Do Not Track list becomes a hot topic this week in Washington, as legislators discuss not just if it's a good idea but how such a list would work.
When the Federal Trade Commission proposed a computer "Do not track" list this week, the group compared it to the popular "Do not call" list that governs sales calls. Americans should be able to fend off marketers, the commission said, whether they're calling during dinner time or tracking your online purchases and Web history.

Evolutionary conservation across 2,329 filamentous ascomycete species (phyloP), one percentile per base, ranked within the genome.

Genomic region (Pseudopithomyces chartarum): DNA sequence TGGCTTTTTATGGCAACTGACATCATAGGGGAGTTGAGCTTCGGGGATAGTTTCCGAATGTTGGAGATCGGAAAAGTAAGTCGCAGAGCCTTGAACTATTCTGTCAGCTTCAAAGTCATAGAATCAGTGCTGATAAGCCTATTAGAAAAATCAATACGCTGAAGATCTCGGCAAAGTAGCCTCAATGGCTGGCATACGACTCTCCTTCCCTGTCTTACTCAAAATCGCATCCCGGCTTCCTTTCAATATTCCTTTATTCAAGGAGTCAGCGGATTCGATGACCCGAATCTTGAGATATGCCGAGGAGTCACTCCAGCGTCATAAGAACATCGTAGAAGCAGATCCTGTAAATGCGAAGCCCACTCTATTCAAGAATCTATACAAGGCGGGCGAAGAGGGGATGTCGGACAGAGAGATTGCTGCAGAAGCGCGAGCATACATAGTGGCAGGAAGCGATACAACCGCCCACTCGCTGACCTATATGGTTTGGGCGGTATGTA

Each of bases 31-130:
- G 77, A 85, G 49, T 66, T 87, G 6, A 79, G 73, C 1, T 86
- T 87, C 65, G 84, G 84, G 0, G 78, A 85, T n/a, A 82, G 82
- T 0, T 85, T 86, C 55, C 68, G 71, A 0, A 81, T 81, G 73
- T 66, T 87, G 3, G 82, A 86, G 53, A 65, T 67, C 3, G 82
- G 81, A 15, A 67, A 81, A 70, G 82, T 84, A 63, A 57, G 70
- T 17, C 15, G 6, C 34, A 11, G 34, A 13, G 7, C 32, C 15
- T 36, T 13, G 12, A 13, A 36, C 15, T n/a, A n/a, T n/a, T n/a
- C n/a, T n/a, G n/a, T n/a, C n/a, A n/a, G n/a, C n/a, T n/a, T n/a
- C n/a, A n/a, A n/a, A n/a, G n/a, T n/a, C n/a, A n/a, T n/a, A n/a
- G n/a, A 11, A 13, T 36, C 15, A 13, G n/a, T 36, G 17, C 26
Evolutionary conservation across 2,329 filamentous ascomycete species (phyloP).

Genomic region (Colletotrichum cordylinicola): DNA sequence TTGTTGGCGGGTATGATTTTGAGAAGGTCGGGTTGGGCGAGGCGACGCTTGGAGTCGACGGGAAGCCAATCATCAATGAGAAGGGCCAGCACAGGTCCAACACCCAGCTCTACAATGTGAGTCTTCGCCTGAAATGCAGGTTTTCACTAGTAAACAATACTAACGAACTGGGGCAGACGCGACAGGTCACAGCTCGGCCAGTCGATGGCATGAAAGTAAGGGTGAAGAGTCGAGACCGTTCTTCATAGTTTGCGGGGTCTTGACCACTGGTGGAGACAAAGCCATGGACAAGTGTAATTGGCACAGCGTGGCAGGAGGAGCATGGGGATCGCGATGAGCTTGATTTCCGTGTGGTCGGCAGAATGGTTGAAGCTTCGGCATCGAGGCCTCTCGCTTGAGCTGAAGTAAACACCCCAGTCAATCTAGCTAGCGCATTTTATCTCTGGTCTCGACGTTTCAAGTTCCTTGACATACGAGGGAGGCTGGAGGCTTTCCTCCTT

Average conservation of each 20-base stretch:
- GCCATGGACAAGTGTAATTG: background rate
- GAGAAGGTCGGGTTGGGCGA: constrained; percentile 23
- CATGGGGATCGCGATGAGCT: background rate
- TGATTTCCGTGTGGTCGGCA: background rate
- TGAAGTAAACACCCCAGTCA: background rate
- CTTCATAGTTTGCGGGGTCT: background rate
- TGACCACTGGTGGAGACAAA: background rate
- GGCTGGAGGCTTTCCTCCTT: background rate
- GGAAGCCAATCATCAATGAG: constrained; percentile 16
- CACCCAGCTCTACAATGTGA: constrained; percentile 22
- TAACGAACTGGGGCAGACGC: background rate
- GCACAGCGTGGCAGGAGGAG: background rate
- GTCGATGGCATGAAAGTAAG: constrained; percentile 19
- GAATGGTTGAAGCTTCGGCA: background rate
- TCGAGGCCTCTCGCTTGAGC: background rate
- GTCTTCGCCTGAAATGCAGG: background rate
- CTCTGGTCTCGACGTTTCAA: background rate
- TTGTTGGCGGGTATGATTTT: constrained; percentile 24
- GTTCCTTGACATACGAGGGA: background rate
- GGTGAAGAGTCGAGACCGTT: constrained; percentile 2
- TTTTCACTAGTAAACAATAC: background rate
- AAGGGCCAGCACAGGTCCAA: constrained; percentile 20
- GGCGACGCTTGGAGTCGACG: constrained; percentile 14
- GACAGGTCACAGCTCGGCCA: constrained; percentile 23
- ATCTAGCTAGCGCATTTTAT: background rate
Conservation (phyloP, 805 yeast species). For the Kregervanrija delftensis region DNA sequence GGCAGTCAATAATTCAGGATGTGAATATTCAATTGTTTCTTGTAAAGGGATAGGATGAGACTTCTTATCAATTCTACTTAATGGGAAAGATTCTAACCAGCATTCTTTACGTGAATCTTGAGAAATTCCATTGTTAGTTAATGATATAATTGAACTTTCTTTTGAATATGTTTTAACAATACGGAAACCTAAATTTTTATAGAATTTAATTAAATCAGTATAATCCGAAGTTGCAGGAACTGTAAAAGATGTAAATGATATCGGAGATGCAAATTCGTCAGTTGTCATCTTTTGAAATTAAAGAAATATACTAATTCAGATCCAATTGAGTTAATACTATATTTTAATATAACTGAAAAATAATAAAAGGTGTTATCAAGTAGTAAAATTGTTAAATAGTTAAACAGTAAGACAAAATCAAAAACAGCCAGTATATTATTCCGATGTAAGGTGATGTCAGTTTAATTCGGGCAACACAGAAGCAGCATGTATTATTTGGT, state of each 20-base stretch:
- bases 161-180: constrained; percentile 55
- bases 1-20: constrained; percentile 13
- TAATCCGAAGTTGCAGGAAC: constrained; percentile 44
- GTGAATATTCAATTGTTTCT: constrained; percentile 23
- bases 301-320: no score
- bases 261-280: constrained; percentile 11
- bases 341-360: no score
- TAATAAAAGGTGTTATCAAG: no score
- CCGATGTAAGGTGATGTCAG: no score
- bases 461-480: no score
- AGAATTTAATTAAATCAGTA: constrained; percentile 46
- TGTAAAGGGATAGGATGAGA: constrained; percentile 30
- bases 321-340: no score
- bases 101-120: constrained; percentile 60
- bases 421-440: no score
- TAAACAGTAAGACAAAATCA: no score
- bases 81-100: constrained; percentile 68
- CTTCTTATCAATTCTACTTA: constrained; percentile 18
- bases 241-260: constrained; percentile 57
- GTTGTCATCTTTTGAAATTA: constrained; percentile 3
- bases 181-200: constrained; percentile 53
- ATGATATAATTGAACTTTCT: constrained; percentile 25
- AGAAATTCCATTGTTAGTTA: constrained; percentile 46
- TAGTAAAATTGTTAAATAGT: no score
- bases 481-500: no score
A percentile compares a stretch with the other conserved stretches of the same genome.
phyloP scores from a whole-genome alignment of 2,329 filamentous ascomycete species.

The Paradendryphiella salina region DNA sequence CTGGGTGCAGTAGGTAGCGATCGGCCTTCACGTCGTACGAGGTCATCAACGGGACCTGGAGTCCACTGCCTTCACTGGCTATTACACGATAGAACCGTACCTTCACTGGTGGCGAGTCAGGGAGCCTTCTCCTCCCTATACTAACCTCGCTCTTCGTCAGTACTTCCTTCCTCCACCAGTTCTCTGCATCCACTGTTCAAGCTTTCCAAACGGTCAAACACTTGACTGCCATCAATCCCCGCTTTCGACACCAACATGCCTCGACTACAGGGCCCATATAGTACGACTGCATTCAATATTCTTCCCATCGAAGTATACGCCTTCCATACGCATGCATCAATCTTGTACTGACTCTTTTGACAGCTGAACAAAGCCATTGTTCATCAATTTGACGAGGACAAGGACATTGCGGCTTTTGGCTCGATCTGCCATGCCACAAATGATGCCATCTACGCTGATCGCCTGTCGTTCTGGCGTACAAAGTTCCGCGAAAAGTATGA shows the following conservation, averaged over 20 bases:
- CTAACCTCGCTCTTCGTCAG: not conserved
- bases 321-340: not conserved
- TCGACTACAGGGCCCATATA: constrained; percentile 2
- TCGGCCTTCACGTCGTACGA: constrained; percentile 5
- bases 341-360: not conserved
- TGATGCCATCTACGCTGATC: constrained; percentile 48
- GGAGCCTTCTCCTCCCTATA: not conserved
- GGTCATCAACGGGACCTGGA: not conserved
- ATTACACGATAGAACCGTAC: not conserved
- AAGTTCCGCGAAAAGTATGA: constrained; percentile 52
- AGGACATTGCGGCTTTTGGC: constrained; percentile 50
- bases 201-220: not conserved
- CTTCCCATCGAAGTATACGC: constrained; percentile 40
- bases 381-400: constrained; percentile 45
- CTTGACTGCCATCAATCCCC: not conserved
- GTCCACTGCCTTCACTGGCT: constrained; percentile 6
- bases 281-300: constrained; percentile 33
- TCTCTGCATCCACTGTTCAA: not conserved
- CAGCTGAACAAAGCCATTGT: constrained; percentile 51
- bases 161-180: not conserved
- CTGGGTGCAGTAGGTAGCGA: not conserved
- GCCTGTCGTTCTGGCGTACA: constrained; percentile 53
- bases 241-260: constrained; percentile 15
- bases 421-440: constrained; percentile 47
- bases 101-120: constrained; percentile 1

But a "Do not track" list will be significantly more complicated to put in place, argued many in Washington yesterday. And imposing such a privacy mechanism may stunt the growth and quality of free content online.
“We need to be mindful not to enact legislation that would hurt a recovering economy,” Rep. Ed Whitfield, a Republican from Kentucky, told the New York Times. He sits on the House Subcommittee on Commerce, Trade, and Consumer Protection, which discussed the FTC's idea Thursday. “While I agree it is important to have consumers understand what information is being collected and how it is used, we need to seriously discuss the do-not-track model and evaluate whether it accomplishes the appropriate objectives."